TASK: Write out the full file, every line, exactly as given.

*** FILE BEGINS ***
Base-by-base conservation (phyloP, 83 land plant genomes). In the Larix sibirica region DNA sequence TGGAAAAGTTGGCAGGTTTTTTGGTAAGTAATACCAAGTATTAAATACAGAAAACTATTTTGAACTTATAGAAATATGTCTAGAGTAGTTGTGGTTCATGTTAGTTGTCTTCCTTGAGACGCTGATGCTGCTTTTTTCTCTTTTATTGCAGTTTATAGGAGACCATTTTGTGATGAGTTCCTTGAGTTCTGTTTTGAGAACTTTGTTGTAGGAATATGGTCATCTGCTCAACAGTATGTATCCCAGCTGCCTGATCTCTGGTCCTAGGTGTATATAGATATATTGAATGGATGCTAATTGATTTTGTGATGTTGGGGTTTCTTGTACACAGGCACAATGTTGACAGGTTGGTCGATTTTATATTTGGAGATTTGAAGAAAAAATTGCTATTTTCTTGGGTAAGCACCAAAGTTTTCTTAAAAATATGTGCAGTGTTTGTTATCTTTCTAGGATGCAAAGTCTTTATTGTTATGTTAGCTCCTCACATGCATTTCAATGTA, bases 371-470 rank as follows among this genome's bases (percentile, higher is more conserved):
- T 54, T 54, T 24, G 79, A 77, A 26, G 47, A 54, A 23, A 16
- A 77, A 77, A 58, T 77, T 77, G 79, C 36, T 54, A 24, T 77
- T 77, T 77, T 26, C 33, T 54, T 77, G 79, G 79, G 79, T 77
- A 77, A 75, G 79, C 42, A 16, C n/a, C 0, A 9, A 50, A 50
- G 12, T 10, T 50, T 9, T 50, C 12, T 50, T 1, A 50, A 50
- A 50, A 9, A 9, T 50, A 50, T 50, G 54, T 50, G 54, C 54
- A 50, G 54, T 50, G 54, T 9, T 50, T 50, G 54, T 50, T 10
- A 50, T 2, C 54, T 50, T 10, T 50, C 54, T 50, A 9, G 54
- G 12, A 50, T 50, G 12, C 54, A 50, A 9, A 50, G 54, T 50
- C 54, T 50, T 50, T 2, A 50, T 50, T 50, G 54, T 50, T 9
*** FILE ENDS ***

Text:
Base-by-base conservation (phyloP, 83 land plant genomes). In the Larix sibirica region DNA sequence TGGAAAAGTTGGCAGGTTTTTTGGTAAGTAATACCAAGTATTAAATACAGAAAACTATTTTGAACTTATAGAAATATGTCTAGAGTAGTTGTGGTTCATGTTAGTTGTCTTCCTTGAGACGCTGATGCTGCTTTTTTCTCTTTTATTGCAGTTTATAGGAGACCATTTTGTGATGAGTTCCTTGAGTTCTGTTTTGAGAACTTTGTTGTAGGAATATGGTCATCTGCTCAACAGTATGTATCCCAGCTGCCTGATCTCTGGTCCTAGGTGTATATAGATATATTGAATGGATGCTAATTGATTTTGTGATGTTGGGGTTTCTTGTACACAGGCACAATGTTGACAGGTTGGTCGATTTTATATTTGGAGATTTGAAGAAAAAATTGCTATTTTCTTGGGTAAGCACCAAAGTTTTCTTAAAAATATGTGCAGTGTTTGTTATCTTTCTAGGATGCAAAGTCTTTATTGTTATGTTAGCTCCTCACATGCATTTCAATGTA, bases 371-470 rank as follows among this genome's bases (percentile, higher is more conserved):
- T 54, T 54, T 24, G 79, A 77, A 26, G 47, A 54, A 23, A 16
- A 77, A 77, A 58, T 77, T 77, G 79, C 36, T 54, A 24, T 77
- T 77, T 77, T 26, C 33, T 54, T 77, G 79, G 79, G 79, T 77
- A 77, A 75, G 79, C 42, A 16, C n/a, C 0, A 9, A 50, A 50
- G 12, T 10, T 50, T 9, T 50, C 12, T 50, T 1, A 50, A 50
- A 50, A 9, A 9, T 50, A 50, T 50, G 54, T 50, G 54, C 54
- A 50, G 54, T 50, G 54, T 9, T 50, T 50, G 54, T 50, T 10
- A 50, T 2, C 54, T 50, T 10, T 50, C 54, T 50, A 9, G 54
- G 12, A 50, T 50, G 12, C 54, A 50, A 9, A 50, G 54, T 50
- C 54, T 50, T 50, T 2, A 50, T 50, T 50, G 54, T 50, T 9